It’s a trick to make us buy them out,” they declared. “We own other property in the same block, and anybody with common sense can see that if negroes move into that apartment building our values will be ruined. It’s an outrage—a shame. We’ll fight it to a finish.”
The other real estate company, Shearer & Ginsburg, shared the same sentiment as Herman Raabe Sons and vowed to fight for the properties in the neighborhood to remain filled with white residents. White real estate companies viewed the Afro-American Realty Company’s acquisition of properties as a conspiracy to bring down their property values with black residents. These real estate companies would not acknowledge how their racist practices led to the Afro-American Realty Company’s creation and bid to house black residents all over Harlem. Payton stated that what the company aimed to do was “stop forced colonization.”
Payton Jr’s successful housing of black residents earned him the nickname “Father of Harlem,” but his tendency to acquire more properties with a failure to house black residents in all of them led him to suffer the same fate of the racist owners and agents he capitalized on. Legal troubles began to plague Payton as he continued his real estate venture. By 1907, Payton was arrested for fraud in a civil suit “brought against him and his company by Charles J. Crowder, acting for himself and as assignee for other stockholders in the company, to recover money paid for capital stock of the company and to have stock subscriptions cancelled.” Crowder’s complaint against Payton accused him of running the Afro-American Realty Company with the intent to deceive the general public and black people. Crowder alleged that amongst of Payton’s fraudulent statements were that “$100,000 of the capital stock of the company had been paid in; that the company was in a position to do away with negro colonization in the City of New York; that the company was in a position to double the interest paid by savings banks; that it would pay from 7 to 10 percent dividends on every dollar invested in its stock; that the company held five-year leases on ten flats, while as a matter of fact all the leases contained sixty and ninety day cancellation clauses; that the company owned four five-story flats valued at $125,000, while as a matter of fact the company held an equity in four five-story flats worth about $10,000. Crowder also alleges that Payton concealed the fact that $50,000 of the stock of the company was issued to Payton and his associates fraudulently.”
Payton retorted the claims of fraud brought onto him by saying that “the whole affair is a spite action brought against me by the former counsel of our company and several dissatisfied stockholders.” What would be left of the Afro-American Realty Company crumbled in the recession of 1907-1908. By this time, Harlem was already developed into the African American enclave as white property owners continued to resist, forming block associations and insisting on only renting or selling to whites. Organizations such as the Save Harlem Committee, the Protective Association for 130th to 132nd Streets, Anglo-Saxon Realty and the infamous Harlem Property Owners Improvement Association all fought to no avail to keep Harlem white. One tactic used by these organizations were petitions to keep black owners from renting to black people in Central Harlem led by a man named John G. Taylor. Amongst other tactics he used were:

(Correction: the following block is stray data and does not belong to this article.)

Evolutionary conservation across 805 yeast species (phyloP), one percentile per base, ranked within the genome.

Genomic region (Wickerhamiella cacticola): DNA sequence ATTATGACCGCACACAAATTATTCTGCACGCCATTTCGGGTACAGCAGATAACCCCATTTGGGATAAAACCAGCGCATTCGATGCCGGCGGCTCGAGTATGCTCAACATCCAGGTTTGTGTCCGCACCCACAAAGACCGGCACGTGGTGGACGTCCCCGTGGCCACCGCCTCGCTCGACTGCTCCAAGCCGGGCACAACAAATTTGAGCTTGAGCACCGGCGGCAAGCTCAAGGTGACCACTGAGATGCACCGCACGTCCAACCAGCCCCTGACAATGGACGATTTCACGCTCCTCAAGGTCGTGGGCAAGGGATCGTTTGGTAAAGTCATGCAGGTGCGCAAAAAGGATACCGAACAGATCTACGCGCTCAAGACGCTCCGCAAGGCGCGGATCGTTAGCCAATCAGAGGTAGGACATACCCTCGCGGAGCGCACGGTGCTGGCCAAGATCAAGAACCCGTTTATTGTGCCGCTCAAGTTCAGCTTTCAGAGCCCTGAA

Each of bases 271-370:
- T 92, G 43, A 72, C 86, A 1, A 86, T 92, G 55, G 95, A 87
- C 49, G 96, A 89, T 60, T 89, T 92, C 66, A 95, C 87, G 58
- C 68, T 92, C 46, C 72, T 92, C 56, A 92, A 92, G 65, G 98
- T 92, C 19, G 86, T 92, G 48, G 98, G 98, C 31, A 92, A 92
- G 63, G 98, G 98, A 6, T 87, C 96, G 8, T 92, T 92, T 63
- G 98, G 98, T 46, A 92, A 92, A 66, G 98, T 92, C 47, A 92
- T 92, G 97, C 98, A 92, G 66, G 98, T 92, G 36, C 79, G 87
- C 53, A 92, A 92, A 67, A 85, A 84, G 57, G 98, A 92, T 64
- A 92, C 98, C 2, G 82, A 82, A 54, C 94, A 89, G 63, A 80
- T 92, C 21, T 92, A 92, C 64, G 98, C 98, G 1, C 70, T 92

moral suasion to prevent other deals, opposing policy changes that allowed Negroes to use the New York Public Library branch at 103 West 135th Street, approving of mass evictions of blacks, working for the resegregation of the Sixth Avenue and Ninth Avenue elevated trains, hiring detectives to investigate new arrivals, and advocating a twenty-four-foot-high fence along West 136th Street to keep blacks from moving north.
The employment of all these tactics showed the desperation of white Harlem residents and how fearful they were as they saw the transformation of Harlem into a black enclave from the stoop of their brownstones. The Harlem white owners and their agents invested into did not come into fruition as they hoped. The peculiar circumstances of racial prejudice and economics would continue to transform Harlem into a highly-populated black neighborhood. Years before World War 1, racial segregation made “vacancy rates in black neighborhoods elsewhere in Manhattan drop to the extraordinarily low rate of 3 percent by 1914.” Black and white landlords alike were more than willing to rent to black people in Harlem as they were able to pay the rent. Soon enough, the black exodus of the South, known as the Great Migration led to another spike of black population within the neighborhood Harlem. By 1916, an estimate of 6 million Southern Black Americans would migrate North to escape segregation, racial violence, and economic deprivation. Between the years of 1920 to 1930, Harlem’s black population increased to 120,000. with the white population decreasing by the equivalent amount. With an influx of black people from the South, black from other parts of New York City and blacks who immigrated from the Caribbean, Harlem’s culture would shape into one yet seen throughout the diaspora.